Social Security in Theory and Practice (I): Facts and Political Theories

40 Pages Posted: 10 Jul 2000 Last revised: 16 Apr 2008

See all articles by Casey B. Mulligan

Casey B. Mulligan

University of Chicago; National Bureau of Economic Research (NBER)

Xavier Sala-i-Martin

Columbia University, Graduate School of Arts and Sciences, Department of Economics

Multiple version iconThere are 2 versions of this paper

Date Written: May 1999

Abstract

166 countries have some kind of public old age pension. What economic forces create and sustain old age Social Security as a public program? We document some of the internationally and historically common features of Social Security programs including explicit and implicit taxes on labor supply, pay-as-you-go features, intergenerational redistribution, benefits which are increasing functions of lifetime earnings and not means-tested. We partition theories of Social Security into three groups: political', efficiency' and narrative' theories. We explore three political theories in this paper: the majority rational voting model (with its two versions: the elderly as the leaders of a winning coalition with the poor' and the once and for all election' model), the time-intensive model of political competition' and the taxpayer protection model'. Each of the explanations is compared with the international and historical facts. A companion paper explores the efficiency' and narrative' theories and derives implications of all the theories for replacing the typical pay-as-you-go system with a forced savings plan.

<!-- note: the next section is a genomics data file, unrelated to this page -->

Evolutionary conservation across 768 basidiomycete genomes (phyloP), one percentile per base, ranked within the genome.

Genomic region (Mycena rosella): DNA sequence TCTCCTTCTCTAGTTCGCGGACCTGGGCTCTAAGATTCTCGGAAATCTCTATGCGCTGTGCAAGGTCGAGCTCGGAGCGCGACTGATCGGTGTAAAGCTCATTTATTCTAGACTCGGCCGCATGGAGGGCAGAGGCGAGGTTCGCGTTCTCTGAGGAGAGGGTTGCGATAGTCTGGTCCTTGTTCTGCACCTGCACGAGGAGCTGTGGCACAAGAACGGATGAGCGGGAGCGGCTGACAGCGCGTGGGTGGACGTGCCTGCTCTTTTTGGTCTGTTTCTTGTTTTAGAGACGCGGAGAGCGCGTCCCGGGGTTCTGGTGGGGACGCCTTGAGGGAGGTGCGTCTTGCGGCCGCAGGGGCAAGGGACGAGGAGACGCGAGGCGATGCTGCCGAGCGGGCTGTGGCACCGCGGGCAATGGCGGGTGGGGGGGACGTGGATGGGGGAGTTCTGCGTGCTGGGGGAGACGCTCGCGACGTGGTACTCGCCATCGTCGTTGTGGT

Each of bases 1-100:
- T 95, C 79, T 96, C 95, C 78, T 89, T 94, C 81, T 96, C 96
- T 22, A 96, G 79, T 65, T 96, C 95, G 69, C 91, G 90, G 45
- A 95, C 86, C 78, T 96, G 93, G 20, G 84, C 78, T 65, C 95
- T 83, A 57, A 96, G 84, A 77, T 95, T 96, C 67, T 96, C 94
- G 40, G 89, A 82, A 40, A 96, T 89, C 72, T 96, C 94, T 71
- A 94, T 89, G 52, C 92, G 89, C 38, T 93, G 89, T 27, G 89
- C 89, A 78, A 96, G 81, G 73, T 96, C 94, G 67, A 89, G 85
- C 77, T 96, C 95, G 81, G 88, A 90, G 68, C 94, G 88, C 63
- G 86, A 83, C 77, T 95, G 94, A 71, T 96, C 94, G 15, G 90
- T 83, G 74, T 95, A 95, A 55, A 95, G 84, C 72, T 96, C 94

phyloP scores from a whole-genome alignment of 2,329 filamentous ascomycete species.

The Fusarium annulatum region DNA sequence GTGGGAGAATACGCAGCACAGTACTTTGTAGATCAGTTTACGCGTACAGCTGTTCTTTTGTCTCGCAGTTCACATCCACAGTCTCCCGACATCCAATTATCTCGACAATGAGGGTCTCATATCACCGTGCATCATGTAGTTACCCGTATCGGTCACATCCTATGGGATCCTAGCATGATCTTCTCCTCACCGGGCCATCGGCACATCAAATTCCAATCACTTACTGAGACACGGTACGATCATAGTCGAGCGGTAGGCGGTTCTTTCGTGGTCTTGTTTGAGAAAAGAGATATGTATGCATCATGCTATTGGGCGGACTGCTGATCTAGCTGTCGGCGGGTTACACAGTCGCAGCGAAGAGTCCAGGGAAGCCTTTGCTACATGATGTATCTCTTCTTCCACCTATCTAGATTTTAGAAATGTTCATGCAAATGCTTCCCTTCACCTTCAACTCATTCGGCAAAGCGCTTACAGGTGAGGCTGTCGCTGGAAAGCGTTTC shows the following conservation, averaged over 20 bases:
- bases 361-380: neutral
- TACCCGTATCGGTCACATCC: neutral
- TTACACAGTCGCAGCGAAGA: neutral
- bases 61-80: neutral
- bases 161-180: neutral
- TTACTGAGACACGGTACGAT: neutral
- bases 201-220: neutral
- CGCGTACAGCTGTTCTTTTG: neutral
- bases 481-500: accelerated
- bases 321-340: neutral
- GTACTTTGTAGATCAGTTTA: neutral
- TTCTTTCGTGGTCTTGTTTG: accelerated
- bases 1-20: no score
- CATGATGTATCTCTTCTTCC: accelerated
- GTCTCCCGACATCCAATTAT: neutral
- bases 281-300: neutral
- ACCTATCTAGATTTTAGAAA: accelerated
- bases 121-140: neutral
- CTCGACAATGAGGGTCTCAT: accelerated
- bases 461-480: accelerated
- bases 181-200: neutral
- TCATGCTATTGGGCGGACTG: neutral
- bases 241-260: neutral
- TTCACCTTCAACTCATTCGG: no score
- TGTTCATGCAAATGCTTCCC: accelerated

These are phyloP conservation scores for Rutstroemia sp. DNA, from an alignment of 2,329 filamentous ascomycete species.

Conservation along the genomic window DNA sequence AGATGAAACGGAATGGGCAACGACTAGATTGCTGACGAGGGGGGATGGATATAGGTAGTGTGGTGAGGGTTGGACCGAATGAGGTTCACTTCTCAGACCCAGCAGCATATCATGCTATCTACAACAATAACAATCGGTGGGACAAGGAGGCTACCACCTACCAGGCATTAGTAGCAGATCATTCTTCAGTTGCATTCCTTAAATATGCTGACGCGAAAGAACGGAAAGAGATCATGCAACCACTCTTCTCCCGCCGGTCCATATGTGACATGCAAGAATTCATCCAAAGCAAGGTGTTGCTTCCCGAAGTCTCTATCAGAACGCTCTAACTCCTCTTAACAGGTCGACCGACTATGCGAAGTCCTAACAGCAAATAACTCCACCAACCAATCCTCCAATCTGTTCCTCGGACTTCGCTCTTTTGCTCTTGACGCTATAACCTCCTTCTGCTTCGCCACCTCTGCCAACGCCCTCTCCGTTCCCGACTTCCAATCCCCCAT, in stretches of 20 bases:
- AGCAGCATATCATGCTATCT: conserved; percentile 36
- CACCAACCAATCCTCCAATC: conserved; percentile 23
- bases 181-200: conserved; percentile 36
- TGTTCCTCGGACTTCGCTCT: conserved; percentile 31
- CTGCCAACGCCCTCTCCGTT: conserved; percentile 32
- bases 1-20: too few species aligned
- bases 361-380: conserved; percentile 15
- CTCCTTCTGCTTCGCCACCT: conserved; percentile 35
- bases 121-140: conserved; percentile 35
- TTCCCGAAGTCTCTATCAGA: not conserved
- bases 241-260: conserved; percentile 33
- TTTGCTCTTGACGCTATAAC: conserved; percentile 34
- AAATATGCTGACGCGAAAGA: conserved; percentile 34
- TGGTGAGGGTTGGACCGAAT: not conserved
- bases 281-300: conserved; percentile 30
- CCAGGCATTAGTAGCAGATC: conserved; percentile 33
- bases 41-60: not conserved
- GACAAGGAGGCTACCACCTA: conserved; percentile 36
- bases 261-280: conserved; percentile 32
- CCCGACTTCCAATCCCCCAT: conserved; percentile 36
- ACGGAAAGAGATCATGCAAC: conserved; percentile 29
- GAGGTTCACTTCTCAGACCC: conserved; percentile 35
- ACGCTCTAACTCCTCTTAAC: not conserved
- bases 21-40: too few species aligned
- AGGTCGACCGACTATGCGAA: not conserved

Suggested Citation

Mulligan, Casey B. and Sala-i-Martin, Francesc Xavier, Social Security in Theory and Practice (I): Facts and Political Theories (May 1999). NBER Working Paper No. w7118. Available at SSRN: https://ssrn.com/abstract=227338

Casey B. Mulligan (Contact Author)

University of Chicago ( email )

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Francesc Xavier Sala-i-Martin

Columbia University, Graduate School of Arts and Sciences, Department of Economics ( email )

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